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    By Dennis Collin

    When plotting in AutoCAD it is very useful to control the output for different kinds of drawings. This control is applied by using a function called a Colour Table, referred commonly as a CTB file. This option can be located within both the page setup command, the plot command and export to DWF and PDF options.


    Fig 1. CTB files controlling plotting output. Colour, Greyscale and Monochrome

    Colour drawings can be useful to show different service routes and for space planning. Grayscale options are good to show a building underlay with services in a high contrast colour. However, for most drawings a simple monochrome style is applied to the plot instead. It is also possible to create a hybrid CTB for specific bespoke documents.


    Fig 2. The plot command with the most commonly used CTB files highlighted.

    The method of controlling the plot style is defined within the AutoCAD template. So, if a CTB function is desired it is important to use the correct template at the outset of any AutoCAD setup.

    When starting out it is usual within the UK to apply a metric template ‘acadiso.dwt’ - this can be found on the main start tab in modern AutoCAD versions. ‘acad.dwt’ should be avoided unless there is a requirement to draw in inches. The wrong choice here can cause all kinds of problems with linetype display, scaling issues and lost time!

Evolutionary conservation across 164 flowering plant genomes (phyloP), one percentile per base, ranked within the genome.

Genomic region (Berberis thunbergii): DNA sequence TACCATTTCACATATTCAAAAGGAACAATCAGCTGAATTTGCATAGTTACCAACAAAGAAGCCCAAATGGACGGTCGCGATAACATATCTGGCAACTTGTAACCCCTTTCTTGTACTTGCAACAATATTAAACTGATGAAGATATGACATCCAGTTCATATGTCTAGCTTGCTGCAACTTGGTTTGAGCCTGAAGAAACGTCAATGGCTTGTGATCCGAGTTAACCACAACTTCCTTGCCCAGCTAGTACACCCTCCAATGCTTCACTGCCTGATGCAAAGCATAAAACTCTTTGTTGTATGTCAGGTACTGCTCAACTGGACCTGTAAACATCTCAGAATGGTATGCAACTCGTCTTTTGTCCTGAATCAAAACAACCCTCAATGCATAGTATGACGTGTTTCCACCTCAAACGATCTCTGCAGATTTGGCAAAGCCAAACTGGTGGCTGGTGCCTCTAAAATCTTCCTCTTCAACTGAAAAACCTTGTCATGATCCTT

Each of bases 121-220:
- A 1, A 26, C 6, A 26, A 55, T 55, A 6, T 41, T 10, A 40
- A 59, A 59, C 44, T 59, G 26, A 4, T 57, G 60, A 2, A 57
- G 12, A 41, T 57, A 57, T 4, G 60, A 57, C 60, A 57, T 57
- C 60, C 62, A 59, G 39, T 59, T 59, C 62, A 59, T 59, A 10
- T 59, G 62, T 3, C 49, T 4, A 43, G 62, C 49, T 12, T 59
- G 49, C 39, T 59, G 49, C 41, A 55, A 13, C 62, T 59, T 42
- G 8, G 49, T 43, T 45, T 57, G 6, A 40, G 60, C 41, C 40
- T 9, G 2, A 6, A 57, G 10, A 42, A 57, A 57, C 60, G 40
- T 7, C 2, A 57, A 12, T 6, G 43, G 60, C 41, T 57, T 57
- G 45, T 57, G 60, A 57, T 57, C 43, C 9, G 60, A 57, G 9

Fig 3. Choosing the correct AutoCAD template is vital

    This acadiso template can be developed with the addition of layers, styles, setups and layouts and then saved with your company name to be the start file of all newly created drawings from your organisation.

    If, however a template such as the ‘acadISO -Named Plot Styles’ is used this will set AutoCAD to use a more advanced and complex plot setup. This method is useful if such colour standards as Pantone, RAL or Truecolour are required. This is unlikely for most companies that just need to deliver standard technical drawings containing notes, measurements and simple colour fills. However, the selection of this template will create plotting problems as all the normal plotting CTB options will be missing!

    This problem can also happen when you are in receipt of other consultant drawings. In this case the drawing creation process was outside of your control.  The symptom of the problem is highlighted in the image below, where there are only STB files listed, not the expected CTB files making a desired output difficult.


    Fig 4. Choosing the wrong template, means that expected CTB settings are missing!

    This problem can be easily fixed. Simply copy the problem drawing into a new CTB based clean drawing, or alternatively, a much easier method is to use the CONVERTPSTYLES command.

    This will convert the Named Plot Styles (STB method of plotting) to the more conventional and expected CTB method.


    Just type in CONVERTPSTYLES on the command prompt, press enter and a dialogue will appear requesting confirmation.  Simply click OK and then plot as normal, setting CTB options and page setups as desired.